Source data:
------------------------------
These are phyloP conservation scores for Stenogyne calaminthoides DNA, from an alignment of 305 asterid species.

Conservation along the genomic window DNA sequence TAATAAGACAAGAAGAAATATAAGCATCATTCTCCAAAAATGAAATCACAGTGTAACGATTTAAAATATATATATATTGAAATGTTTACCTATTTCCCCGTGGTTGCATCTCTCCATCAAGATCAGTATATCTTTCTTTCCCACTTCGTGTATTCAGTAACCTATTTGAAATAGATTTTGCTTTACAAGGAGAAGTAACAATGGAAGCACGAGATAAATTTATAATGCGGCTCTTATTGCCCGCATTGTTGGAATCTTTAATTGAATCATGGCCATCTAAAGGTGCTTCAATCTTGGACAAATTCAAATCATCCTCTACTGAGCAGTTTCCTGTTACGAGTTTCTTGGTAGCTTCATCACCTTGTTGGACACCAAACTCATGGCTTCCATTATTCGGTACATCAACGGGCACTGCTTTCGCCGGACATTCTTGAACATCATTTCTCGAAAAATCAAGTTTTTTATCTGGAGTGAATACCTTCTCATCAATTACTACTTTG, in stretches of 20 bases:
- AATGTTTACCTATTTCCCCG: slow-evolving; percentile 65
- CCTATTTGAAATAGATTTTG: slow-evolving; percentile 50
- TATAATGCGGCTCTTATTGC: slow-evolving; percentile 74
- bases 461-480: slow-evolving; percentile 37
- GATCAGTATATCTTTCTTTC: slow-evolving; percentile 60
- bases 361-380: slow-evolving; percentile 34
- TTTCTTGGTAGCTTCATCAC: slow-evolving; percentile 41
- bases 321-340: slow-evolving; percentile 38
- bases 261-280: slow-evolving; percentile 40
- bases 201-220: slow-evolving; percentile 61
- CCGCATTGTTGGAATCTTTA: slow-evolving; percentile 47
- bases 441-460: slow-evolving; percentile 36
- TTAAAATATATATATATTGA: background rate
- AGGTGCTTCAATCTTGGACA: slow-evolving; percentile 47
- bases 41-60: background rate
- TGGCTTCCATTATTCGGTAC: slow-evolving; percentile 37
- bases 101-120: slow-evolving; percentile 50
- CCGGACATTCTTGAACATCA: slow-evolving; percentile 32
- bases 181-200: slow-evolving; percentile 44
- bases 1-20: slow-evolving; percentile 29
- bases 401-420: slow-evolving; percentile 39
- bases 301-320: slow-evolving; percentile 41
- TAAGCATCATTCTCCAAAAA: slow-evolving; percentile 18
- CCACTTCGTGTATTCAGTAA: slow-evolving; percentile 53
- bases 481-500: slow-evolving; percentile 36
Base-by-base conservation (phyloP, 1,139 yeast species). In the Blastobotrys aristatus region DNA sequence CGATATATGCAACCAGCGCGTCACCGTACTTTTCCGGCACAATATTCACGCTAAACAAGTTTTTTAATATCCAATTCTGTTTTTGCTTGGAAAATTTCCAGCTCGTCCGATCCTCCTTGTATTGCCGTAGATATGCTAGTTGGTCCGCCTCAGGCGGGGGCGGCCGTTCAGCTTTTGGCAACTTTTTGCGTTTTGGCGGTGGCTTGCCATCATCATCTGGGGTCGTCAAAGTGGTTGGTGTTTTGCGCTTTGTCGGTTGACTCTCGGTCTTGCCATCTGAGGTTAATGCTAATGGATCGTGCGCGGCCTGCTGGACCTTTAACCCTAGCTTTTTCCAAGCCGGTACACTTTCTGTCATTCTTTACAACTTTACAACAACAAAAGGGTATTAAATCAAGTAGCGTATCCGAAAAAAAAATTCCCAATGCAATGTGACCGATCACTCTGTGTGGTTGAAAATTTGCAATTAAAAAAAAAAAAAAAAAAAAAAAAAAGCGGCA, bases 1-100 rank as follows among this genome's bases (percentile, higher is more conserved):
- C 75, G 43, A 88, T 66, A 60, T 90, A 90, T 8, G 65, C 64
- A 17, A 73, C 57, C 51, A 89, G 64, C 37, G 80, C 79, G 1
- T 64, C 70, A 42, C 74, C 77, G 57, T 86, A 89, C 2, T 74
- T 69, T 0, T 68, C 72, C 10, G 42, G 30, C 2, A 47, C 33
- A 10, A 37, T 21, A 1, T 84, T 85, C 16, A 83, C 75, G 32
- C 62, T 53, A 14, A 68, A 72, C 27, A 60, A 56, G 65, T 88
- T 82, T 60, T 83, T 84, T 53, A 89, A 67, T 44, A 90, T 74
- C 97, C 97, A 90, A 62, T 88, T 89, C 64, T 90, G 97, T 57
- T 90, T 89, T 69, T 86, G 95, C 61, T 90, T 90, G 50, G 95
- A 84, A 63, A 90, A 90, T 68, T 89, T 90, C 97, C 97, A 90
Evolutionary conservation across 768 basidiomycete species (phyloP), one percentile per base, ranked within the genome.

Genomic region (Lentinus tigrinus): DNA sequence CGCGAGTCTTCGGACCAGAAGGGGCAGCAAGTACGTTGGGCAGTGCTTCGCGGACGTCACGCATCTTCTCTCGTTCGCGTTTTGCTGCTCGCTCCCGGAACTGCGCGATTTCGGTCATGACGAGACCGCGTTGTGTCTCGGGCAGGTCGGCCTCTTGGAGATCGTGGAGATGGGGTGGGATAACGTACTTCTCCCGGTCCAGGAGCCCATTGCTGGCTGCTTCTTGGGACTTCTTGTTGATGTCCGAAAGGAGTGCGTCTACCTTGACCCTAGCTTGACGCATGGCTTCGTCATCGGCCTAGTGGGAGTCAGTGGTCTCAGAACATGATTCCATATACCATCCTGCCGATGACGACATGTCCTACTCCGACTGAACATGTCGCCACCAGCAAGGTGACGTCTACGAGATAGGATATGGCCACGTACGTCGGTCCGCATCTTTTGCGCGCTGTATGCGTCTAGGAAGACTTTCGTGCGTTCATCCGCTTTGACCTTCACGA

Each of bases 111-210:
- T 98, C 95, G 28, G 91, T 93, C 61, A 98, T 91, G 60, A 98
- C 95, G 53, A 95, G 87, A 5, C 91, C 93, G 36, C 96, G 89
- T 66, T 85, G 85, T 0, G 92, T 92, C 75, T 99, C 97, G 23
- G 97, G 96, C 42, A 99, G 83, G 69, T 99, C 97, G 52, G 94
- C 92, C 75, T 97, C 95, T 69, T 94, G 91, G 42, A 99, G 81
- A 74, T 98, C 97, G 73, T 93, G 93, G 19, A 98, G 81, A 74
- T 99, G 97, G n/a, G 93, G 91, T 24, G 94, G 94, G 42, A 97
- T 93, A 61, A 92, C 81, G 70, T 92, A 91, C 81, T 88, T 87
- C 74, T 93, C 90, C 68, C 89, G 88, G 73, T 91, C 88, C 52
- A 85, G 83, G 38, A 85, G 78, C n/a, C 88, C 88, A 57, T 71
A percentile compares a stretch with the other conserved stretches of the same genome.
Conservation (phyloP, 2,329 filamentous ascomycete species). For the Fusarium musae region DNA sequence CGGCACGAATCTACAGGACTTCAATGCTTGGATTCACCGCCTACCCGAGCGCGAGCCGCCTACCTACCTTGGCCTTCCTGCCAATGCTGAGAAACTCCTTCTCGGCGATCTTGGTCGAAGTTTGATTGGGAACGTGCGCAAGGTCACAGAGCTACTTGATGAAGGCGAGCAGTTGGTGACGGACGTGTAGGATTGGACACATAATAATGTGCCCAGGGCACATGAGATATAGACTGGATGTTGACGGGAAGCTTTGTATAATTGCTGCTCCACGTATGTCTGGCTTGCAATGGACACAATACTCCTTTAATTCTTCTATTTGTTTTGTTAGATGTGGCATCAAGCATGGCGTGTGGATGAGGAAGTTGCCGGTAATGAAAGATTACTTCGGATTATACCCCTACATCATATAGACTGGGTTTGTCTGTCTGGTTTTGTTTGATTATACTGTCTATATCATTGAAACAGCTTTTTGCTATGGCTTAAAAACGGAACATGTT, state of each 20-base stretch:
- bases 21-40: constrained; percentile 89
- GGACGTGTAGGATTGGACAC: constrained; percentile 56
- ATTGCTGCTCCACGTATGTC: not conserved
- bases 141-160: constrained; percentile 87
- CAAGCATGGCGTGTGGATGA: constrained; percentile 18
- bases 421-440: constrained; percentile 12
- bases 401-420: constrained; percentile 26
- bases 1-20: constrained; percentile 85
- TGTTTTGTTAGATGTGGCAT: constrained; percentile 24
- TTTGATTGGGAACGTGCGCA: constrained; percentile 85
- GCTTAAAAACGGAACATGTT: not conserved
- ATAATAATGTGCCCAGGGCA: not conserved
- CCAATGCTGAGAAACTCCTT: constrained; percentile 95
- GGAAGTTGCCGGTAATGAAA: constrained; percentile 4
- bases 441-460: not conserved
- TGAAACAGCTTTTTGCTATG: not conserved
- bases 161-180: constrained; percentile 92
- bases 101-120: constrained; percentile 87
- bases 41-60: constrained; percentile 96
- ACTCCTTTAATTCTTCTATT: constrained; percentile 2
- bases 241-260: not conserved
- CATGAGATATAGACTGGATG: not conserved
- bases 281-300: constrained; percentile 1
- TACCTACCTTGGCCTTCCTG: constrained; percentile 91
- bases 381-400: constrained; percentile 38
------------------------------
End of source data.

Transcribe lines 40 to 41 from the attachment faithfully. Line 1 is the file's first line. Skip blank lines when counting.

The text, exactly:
Genomic region (Lentinus tigrinus): DNA sequence CGCGAGTCTTCGGACCAGAAGGGGCAGCAAGTACGTTGGGCAGTGCTTCGCGGACGTCACGCATCTTCTCTCGTTCGCGTTTTGCTGCTCGCTCCCGGAACTGCGCGATTTCGGTCATGACGAGACCGCGTTGTGTCTCGGGCAGGTCGGCCTCTTGGAGATCGTGGAGATGGGGTGGGATAACGTACTTCTCCCGGTCCAGGAGCCCATTGCTGGCTGCTTCTTGGGACTTCTTGTTGATGTCCGAAAGGAGTGCGTCTACCTTGACCCTAGCTTGACGCATGGCTTCGTCATCGGCCTAGTGGGAGTCAGTGGTCTCAGAACATGATTCCATATACCATCCTGCCGATGACGACATGTCCTACTCCGACTGAACATGTCGCCACCAGCAAGGTGACGTCTACGAGATAGGATATGGCCACGTACGTCGGTCCGCATCTTTTGCGCGCTGTATGCGTCTAGGAAGACTTTCGTGCGTTCATCCGCTTTGACCTTCACGA

Each of bases 111-210: